I could tell she was hurt.  She thinks we don’t want to uphold any traditions.  That’s not true…it’s just the traditions I’m interested in don’t involve consumerism.  And I get the sense she’s upset if she doesn’t give a gift to me, I won’t give a gift to her on her birthday.

She’s right about that.  I don’t want to buy gifts for her any more.  Anything I’ve given her in the last several years hasn’t been used.  It ends up in the back of her van or in some pile at her house, never to be seen again.  I’m tired of wasting money and effort when it’s not appreciated.  And if I did want to buy her something, what would it be?  She has triplicate of everything because she’s lost the originals.  We’ve thought of buying her services, but she won’t let anyone into her house for housekeeping, repairs, etc.  We mentioned the idea of donating to charity in her name once and she was offended.

So, I’d rather not bother with the whole gift exchange thing.  I know it sounds cold, but I just can’t do it any more.  I don’t want her to buy me trinkets I’ll have to donate away or throw out, and I don’t want her to spend the few dollars she has left on a gift for me when she keeps her thermostat set to 60 in the winter to avoid a high heating bill.

What I really wish for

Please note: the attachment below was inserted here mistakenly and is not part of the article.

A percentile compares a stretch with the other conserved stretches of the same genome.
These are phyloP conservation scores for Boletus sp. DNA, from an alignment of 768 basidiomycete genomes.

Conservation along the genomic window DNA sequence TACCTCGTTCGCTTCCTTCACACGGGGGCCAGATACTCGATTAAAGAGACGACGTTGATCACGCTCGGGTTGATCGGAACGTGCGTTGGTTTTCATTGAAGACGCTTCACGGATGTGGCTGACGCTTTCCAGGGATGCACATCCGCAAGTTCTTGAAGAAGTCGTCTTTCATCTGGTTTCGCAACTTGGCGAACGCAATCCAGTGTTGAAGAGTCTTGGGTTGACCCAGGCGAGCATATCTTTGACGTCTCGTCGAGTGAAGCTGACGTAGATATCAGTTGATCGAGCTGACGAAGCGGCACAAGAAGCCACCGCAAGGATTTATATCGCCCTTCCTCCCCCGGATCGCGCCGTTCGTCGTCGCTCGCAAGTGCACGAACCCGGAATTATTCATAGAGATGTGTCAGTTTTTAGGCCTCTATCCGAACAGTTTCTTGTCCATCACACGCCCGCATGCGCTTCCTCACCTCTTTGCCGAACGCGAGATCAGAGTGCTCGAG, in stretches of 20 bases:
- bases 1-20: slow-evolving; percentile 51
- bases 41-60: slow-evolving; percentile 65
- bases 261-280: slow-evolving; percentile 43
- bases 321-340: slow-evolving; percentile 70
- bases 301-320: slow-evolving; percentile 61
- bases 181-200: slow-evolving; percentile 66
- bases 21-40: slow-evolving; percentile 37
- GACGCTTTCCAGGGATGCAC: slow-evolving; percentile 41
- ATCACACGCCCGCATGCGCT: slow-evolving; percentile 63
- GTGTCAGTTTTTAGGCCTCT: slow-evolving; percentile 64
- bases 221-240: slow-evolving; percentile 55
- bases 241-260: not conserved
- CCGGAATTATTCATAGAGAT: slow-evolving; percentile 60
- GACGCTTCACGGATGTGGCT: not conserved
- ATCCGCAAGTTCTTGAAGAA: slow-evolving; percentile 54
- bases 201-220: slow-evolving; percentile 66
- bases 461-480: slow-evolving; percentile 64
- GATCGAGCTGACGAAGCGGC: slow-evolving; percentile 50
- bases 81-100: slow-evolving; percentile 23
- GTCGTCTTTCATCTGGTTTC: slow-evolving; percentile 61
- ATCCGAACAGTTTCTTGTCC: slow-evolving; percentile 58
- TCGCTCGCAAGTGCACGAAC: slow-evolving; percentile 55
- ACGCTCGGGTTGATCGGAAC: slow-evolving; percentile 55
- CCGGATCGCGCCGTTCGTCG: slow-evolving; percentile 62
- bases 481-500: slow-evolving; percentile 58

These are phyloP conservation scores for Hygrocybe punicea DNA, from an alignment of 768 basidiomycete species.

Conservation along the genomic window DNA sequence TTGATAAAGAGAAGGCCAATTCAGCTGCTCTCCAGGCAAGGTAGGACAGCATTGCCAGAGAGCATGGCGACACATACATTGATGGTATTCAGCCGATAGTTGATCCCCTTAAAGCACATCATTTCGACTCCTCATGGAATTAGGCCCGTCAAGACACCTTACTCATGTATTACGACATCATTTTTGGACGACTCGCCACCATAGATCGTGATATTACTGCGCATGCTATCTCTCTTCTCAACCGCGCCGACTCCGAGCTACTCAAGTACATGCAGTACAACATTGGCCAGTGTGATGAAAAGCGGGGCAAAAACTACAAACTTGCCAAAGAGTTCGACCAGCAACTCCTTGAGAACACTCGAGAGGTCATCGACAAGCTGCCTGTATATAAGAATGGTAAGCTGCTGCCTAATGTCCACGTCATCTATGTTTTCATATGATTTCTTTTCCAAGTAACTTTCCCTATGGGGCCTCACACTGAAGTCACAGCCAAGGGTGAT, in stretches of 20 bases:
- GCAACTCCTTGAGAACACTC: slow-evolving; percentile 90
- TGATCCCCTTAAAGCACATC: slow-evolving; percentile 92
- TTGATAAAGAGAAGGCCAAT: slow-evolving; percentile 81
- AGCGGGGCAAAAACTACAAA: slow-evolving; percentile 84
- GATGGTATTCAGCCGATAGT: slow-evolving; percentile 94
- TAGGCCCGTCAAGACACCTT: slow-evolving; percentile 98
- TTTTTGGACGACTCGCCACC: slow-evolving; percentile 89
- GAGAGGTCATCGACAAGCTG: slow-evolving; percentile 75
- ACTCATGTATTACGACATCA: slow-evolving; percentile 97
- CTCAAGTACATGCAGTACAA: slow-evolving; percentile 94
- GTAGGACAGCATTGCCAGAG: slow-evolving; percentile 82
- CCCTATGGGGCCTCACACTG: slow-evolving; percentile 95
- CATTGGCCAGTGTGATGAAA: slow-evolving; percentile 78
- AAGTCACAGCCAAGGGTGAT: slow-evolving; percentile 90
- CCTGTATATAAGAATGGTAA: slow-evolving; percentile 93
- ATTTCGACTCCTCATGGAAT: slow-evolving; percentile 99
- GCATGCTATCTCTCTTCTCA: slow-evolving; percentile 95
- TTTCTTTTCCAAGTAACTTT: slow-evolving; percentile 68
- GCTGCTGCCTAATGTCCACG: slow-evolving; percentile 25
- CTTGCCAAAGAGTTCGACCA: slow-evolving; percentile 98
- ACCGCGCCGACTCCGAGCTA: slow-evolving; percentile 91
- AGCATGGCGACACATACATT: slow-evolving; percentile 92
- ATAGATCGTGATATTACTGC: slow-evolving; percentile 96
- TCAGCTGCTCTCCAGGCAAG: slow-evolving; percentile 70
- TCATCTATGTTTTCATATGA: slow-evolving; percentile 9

What I’d like from her is a memory we can share.  Perhaps go to lunch, or see a movie.  Sit down and do a craft together.  Take a drive and look at the scenery.  Too bad she lives 3 hours away.

She called me last night to sing me Happy Birthday.  And so we chatted and hearing her voice was gift enough for me.

How do you handle gifts with a Compulsive hoarder?

I’m curious as to how other children or relatives of hoarders handle gifts.  Do you still exchange?  Do you keep those things “loaned” to you…those gifts given but wanted back?  If you’ve found a solution to gift giving and receiving when a compulsive hoarder is involved, I’d love to hear about it!


5 Comments

  1. Heidi
    Posted November 6, 2013 at 3:11 pm | Permalink

    This blew me away because it is exactly how I feel! My mothers problem has gotten worse it seems since I had a son who will be 2 in January. She already lives beyond her means spending money on item she doesn’t need or buying them for her grandchild. We set monetary limits on gift giving but she still does it. I am thinking we need to set up more rules such as does the person need it, will use it, and like it. We will see how that goes but I’m sure she’ll find a way to get around it. Its frustrating shopping for her because it will just be put into a pile or storage. Extremely frustrating!

  2. Heather
    Posted November 30, 2013 at 12:26 pm | Permalink

    Thanks so much for writing this. A lot of it sounds like my relationship with my mother; my mother is also a hoarder with illnesses and limited income. For the last several years, I’ve bought my mother a membership to AAA. This year she sounds unsure as to whether she wants it. I’m not sure whether she’s not finding the service useful, or whether she’s heard me talk about some recent changes in my life and is worried about my finances. In any case this is leaving me puzzled as to what I should buy for her this year.